While the dollar amount of the HIPAA settlement was relatively modest, only $2.5 million, it was the penalties which followed that ballooned the total loss to as much as $150 million for the theft of a single laptop. Part of the settlement with the Minnesota AG included an agreement not to do business anywhere in Minnesota for between two to six years, at the sole discretion of the AG.
As a publicly traded company, Accretive reported the HIPAA settlement in its next public earnings statement, acknowledging the yearly loss of Minnesota revenue at between $23-25 million a year. A class action suit by the shareholders followed, which was settled for $14 million. Next, the Federal Trade Commission brought an action alleging unfair or deceptive practices, and that was settled with a 20-year agreement to undergo biennial independent auditing to ensure Accretive operated in a cybersecure manner, of course, at Accretive’s expense.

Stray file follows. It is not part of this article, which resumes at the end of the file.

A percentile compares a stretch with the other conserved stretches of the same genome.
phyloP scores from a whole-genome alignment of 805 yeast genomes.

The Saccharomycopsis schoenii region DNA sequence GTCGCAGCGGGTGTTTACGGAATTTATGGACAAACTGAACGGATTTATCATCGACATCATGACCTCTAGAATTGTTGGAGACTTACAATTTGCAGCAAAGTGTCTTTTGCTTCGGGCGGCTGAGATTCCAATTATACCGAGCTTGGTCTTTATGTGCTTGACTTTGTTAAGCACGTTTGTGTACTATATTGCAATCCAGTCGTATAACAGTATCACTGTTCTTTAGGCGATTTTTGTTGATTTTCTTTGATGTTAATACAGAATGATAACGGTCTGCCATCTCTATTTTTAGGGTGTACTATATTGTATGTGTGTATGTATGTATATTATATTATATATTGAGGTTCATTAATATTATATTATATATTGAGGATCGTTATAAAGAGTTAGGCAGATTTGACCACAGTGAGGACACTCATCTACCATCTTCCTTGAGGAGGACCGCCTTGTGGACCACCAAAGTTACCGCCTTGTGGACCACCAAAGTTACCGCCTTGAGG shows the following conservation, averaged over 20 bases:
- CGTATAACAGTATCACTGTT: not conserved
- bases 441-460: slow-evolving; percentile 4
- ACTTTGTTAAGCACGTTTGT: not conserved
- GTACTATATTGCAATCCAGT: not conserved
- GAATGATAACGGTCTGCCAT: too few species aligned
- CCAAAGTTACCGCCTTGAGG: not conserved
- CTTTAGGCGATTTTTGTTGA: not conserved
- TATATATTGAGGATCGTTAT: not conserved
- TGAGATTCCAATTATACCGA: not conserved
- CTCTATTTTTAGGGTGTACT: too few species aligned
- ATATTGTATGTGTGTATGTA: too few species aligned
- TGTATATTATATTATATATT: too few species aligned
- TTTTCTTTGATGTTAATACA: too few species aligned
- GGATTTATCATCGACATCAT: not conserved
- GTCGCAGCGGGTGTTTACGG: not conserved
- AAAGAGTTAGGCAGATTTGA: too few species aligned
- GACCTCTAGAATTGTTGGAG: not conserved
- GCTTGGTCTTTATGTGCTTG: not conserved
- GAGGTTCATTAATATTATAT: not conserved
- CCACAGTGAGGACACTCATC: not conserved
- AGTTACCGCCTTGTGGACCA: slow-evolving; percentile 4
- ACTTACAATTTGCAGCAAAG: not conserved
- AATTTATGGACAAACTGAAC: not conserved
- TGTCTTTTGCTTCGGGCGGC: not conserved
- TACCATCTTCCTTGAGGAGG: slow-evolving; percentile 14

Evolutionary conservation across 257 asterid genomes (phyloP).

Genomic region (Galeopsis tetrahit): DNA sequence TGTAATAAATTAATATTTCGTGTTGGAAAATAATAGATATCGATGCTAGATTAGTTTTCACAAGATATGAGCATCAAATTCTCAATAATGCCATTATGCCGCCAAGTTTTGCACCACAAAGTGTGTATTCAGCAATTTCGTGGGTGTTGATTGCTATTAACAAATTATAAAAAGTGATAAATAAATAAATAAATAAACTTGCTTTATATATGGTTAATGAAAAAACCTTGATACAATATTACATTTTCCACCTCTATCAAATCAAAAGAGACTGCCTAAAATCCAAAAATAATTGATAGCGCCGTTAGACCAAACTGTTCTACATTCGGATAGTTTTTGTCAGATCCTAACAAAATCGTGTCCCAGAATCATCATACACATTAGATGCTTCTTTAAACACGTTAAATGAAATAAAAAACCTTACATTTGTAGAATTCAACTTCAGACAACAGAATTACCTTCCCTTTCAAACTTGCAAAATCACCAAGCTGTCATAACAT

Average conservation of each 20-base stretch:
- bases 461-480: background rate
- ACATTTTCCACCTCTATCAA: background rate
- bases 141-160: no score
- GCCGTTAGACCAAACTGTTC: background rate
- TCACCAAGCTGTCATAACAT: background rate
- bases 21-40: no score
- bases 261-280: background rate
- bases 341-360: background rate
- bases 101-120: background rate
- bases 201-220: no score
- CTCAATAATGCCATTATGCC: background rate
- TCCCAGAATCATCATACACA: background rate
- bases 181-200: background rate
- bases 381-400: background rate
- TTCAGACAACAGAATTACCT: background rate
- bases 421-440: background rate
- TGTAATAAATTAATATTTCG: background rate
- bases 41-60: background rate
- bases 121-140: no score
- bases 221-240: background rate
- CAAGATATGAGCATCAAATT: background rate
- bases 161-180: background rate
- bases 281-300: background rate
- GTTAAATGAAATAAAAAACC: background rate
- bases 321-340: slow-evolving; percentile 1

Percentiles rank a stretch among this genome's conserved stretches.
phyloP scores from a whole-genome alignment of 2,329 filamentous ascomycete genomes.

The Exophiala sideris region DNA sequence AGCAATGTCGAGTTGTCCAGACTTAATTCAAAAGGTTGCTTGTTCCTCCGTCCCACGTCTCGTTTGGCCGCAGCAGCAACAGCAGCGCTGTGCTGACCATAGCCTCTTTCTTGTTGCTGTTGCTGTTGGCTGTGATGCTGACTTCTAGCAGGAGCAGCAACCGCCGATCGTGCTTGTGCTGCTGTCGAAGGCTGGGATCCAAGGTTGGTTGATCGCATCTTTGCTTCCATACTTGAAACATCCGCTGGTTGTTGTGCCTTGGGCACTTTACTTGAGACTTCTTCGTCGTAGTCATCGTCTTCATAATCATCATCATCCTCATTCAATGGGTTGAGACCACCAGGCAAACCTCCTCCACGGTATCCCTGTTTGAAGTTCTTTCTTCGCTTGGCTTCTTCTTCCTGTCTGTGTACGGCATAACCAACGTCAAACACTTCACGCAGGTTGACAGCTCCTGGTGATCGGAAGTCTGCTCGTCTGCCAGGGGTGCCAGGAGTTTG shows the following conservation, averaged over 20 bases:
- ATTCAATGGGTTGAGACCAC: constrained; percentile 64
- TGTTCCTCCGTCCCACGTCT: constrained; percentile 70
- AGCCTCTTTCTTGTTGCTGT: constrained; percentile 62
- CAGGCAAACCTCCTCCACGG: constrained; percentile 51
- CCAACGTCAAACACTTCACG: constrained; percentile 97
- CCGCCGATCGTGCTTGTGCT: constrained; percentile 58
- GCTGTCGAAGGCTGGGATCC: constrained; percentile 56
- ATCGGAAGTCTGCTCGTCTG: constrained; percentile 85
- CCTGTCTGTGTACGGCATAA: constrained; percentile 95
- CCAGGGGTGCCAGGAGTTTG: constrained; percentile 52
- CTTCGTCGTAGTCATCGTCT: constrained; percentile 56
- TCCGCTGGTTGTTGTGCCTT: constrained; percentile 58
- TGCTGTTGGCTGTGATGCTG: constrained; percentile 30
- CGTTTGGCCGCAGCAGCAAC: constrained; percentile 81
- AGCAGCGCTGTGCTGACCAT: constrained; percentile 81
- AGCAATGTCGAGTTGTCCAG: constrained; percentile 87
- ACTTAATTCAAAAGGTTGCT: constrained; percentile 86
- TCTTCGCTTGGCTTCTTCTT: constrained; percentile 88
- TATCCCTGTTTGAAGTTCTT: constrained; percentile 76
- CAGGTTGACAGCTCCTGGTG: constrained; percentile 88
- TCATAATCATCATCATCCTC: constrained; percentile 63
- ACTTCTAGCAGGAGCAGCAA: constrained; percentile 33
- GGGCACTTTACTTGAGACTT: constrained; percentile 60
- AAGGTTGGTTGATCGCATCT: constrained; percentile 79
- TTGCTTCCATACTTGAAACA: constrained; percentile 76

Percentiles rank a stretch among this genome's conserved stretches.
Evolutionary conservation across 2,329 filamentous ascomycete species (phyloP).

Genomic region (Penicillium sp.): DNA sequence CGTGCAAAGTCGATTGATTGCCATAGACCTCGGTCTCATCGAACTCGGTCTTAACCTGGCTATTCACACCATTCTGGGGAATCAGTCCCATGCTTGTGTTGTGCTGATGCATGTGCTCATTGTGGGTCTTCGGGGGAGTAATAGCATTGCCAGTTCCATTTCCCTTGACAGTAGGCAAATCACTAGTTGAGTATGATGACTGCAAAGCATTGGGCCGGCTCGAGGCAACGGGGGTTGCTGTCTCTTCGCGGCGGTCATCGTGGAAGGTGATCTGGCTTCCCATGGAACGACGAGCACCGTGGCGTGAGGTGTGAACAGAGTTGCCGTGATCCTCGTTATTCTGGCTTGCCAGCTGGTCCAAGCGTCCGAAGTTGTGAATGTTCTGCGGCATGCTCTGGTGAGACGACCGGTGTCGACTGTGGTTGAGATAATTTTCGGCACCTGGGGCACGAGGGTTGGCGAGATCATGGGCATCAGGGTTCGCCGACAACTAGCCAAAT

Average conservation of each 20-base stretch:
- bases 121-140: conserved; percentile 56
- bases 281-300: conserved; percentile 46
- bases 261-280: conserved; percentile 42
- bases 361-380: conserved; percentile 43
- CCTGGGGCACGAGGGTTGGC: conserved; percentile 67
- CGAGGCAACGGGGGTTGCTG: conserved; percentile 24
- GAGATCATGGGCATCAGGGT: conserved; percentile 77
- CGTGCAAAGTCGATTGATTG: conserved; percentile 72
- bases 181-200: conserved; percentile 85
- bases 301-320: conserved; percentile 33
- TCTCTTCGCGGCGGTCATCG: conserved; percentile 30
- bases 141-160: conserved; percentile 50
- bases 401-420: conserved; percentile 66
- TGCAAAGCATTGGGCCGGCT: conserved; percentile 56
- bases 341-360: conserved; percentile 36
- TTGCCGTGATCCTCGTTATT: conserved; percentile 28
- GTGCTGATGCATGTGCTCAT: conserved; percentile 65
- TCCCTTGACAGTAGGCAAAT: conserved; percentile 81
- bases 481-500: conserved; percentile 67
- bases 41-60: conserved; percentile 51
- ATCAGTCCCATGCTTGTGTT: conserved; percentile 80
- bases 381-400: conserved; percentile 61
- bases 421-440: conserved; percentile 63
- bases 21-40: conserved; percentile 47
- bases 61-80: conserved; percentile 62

Accretive’s breach did not only affect its bottom-line. As a BA of its clients, which in the AG’s HIPAA action involved two Minnesota hospitals, it put them at risk of regulatory violations.
And HHS made one of the hospitals pay for Accretive’s loss. In March of 2016, North Memorial Healthcare System (NMHS) was fined $1.55 million, even though it had nothing directly to do with the loss of its data caused by Accretive’s misconduct. The penalty was imposed because NMHS did not have the required written CE-BA agreement with Accretive and failed to appropriately oversee its handling of the hospital’s patient data.